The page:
Somewhere between establishing a melting pot of cultures and the current elevated terrorism fear in the American society after 9/11, the United States immigration issue has generated several contradictions.
At Wednesday’s Conference on World Affairs discussion, “Immigration: Get off the Fence,” three knowledgeable panelists, each with an immigrating family history, agreed that the U.S. needs to create more functioning policies to balance the enforcement regulations of Homeland Security and the goals of assisting developing countries.
“Immigration is a very controversial issue, that shouldn’t be,” Magdeleno Rose-Avila, a panelist and executive director of the Northwest Immigrant Rights Project, said.
Charles Jess a panelist who worked in the State Department’s Bureau of Population, Refugees and Migration issued visas to applicants under guidelines that haven’t changed since 1952. However, he couldn’t guarantee the applicant’s admittance into the U.S. borders past the Department of Homeland Security, which has doubled enforcement since 2001, he said.
Jess suggested the idea of a temporary working visa or a partner visa program where immigrants can come to the United States, work for an authorized period of time and then return back to their home countries.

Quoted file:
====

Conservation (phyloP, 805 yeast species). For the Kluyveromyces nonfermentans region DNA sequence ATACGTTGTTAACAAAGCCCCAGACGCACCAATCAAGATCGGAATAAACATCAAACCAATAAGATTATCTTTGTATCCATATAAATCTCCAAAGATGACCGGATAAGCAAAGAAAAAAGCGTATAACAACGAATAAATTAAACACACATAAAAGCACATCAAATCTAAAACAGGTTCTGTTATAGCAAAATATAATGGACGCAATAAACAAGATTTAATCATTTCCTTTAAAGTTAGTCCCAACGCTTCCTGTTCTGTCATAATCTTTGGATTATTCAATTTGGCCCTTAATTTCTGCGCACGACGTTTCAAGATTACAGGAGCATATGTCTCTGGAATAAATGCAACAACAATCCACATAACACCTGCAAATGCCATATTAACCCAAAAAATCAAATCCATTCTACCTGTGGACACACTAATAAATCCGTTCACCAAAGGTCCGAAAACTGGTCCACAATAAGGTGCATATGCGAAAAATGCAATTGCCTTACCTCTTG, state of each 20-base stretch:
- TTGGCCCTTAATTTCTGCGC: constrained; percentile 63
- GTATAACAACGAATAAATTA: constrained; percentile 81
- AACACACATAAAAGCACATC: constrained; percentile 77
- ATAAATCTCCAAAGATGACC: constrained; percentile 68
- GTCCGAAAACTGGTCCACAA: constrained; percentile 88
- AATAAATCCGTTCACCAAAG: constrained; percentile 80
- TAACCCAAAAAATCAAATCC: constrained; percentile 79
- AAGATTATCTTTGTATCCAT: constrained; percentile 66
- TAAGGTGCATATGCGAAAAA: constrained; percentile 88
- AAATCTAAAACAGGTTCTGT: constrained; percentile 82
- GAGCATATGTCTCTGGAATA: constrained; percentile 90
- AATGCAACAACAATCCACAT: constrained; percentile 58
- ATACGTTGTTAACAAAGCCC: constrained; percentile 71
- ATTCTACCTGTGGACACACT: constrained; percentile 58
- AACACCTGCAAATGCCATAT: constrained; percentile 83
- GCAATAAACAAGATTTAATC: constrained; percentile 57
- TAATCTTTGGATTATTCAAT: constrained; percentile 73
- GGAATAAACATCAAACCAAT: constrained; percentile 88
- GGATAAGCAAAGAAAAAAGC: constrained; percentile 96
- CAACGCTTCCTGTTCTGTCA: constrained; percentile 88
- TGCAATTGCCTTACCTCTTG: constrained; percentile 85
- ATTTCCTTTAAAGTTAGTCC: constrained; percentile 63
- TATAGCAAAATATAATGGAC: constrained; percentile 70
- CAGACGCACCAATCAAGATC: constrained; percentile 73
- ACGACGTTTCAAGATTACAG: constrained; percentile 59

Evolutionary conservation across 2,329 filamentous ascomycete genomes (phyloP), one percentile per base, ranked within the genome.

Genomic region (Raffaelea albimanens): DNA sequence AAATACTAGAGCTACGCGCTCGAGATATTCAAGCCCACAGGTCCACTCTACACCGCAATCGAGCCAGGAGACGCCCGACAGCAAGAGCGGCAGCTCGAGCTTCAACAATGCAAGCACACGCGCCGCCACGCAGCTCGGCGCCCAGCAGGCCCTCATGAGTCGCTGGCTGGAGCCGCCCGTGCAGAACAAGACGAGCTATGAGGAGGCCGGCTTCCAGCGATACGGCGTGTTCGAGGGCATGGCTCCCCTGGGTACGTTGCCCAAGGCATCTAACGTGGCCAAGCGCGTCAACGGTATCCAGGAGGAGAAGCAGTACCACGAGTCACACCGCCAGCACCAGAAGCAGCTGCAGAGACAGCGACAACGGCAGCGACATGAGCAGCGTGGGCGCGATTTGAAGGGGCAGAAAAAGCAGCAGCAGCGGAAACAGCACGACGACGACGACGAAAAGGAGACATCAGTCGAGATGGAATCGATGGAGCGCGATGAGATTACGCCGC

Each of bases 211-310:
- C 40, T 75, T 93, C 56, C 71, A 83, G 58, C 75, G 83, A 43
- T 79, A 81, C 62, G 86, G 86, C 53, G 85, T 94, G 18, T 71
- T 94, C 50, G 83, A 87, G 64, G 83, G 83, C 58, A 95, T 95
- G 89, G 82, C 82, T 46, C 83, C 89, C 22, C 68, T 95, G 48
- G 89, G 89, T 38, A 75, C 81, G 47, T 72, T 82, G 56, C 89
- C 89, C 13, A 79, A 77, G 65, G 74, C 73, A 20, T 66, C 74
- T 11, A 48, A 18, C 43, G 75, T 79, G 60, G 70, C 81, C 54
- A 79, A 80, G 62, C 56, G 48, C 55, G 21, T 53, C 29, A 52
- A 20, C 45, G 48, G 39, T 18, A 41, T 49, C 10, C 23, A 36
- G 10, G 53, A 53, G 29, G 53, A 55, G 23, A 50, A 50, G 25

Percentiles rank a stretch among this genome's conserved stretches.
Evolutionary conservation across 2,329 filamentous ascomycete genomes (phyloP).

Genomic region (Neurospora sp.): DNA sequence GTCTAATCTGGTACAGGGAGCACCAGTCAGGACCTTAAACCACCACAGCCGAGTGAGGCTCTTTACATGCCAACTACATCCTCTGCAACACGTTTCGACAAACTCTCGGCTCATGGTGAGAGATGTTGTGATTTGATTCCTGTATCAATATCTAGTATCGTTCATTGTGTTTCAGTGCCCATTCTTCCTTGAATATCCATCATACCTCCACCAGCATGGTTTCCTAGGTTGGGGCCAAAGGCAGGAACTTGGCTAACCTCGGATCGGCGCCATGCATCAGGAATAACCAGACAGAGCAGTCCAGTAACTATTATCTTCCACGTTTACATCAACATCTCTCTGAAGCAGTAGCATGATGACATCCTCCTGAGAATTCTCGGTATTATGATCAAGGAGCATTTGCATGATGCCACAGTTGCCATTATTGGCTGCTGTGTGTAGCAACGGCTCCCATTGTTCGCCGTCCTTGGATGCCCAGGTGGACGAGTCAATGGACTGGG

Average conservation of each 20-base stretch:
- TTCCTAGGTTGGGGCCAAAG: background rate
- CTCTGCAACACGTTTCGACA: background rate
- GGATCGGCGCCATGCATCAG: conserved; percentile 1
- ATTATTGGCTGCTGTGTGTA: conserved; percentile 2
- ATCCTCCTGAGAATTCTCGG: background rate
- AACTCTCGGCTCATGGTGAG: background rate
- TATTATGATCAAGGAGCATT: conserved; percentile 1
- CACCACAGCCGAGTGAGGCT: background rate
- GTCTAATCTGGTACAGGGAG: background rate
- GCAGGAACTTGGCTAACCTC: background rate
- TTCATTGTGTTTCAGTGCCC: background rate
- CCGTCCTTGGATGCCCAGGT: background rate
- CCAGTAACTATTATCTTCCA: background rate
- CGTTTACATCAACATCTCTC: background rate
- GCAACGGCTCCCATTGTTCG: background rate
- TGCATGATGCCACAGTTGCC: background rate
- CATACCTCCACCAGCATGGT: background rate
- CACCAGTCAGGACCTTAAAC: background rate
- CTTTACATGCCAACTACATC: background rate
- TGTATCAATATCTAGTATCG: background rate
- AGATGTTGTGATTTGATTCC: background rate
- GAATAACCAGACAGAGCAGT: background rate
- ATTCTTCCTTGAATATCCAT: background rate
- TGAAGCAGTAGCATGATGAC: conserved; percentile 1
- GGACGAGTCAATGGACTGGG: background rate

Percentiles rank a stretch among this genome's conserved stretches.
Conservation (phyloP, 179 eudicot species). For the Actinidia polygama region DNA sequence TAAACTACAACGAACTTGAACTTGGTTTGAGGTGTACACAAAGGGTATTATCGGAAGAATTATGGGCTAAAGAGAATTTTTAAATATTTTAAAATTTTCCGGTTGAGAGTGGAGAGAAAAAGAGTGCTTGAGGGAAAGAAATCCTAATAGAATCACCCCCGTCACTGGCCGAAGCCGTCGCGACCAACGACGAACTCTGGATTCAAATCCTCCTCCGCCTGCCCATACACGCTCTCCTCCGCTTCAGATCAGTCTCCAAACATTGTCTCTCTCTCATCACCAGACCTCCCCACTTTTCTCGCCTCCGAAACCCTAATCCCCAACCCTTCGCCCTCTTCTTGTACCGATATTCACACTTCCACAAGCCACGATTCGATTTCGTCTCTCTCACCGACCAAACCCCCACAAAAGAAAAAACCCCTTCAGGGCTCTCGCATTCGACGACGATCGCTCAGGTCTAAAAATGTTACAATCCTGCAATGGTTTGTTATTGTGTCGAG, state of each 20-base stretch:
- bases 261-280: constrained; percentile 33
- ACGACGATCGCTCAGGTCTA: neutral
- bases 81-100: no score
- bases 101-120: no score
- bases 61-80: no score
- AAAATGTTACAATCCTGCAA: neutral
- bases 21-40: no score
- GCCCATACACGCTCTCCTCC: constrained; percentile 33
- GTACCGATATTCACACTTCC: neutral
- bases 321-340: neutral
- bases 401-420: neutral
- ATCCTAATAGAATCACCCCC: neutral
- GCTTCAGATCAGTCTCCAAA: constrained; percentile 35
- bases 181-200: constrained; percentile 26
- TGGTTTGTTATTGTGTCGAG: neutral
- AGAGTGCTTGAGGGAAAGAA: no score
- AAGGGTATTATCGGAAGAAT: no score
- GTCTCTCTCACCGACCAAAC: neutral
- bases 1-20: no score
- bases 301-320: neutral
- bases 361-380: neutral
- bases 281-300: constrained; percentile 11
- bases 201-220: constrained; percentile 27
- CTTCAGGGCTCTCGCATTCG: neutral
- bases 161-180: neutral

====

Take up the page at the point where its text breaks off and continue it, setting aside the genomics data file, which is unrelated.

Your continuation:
“Most people don’t come here to go to Disney World,” Rose-Avila said. “They come to work and send back remittances.”
Panelist Judith Morrison, who works for the Inter-American Foundation in Washington D.C., touched on the contradictions behind remittances. In George Bush’s recent trip to Latin America he referred to the large amount of money being sent to families from undocumented workers in America as a foreign assistance package, in the context as a source of national aid. Yet, on the same token, most Americans don’t want the illegal immigrants working in America, Morrison said.
“There are rumors and myths that (undocumented workers) are hurting our education and health plans,” Rose-Avila said. “But they are paying taxes and social security and not receiving any tax refunds.”
Morrison said 85 percent of Mexicans in the United States are undocumented and occupy 12 to 15 million jobs.
“Are we willing to pay more without these immigrants?” Morrison asked the crowded audience. “It would be 15 percent more for our gross fee and 10 percent more for our home. Aren’t Americans are always looking for the cheapest way?”
Although businesses are knowingly hiring undocumented workers, the burden of illegal immigration is entirely felt by the individual, she said.
The panel discussed that the ideas of requiring national identification cards and learning English is not helping the fear element in society that has been manipulated since 9/11 and sheltering Americans from understanding their neighbors.
“The more we get to know our neighbors and communicate the more the fear will go away,” Morrison said. “The fear is the unknown.”
“Communication goes both ways and I think that Americans should get off their collective behinds and learn some foreign languages,” Jess said.